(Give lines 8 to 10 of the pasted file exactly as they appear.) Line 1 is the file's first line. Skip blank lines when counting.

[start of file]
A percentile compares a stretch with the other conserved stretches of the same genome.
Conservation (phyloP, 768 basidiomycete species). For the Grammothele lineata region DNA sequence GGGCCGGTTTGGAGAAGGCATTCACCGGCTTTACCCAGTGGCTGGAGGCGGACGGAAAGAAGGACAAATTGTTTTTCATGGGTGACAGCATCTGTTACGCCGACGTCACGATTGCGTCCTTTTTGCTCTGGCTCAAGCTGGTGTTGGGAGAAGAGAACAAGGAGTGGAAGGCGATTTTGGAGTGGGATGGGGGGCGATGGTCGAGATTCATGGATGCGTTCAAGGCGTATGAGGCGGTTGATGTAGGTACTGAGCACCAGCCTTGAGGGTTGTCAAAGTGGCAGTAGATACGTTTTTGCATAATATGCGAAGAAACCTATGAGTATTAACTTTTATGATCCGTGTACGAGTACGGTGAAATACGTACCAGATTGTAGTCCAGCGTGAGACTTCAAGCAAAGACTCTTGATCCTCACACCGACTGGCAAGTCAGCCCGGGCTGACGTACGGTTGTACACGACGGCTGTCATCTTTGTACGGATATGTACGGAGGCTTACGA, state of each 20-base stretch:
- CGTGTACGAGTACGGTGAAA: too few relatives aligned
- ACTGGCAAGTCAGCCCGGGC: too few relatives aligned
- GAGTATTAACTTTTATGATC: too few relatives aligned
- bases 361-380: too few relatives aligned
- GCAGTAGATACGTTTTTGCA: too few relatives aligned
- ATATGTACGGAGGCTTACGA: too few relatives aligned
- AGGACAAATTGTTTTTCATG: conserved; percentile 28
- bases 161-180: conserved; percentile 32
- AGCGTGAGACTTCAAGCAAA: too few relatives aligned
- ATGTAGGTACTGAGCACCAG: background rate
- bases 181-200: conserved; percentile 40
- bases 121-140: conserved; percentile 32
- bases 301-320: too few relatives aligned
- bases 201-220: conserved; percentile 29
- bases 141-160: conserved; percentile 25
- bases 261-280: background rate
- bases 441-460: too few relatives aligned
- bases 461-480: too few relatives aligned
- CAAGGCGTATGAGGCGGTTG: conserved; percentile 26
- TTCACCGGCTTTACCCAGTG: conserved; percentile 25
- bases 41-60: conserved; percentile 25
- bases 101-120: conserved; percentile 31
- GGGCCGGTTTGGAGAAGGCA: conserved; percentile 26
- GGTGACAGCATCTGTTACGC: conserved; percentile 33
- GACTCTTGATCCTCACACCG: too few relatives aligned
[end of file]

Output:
- ATATGTACGGAGGCTTACGA: too few relatives aligned
- AGGACAAATTGTTTTTCATG: conserved; percentile 28
- bases 161-180: conserved; percentile 32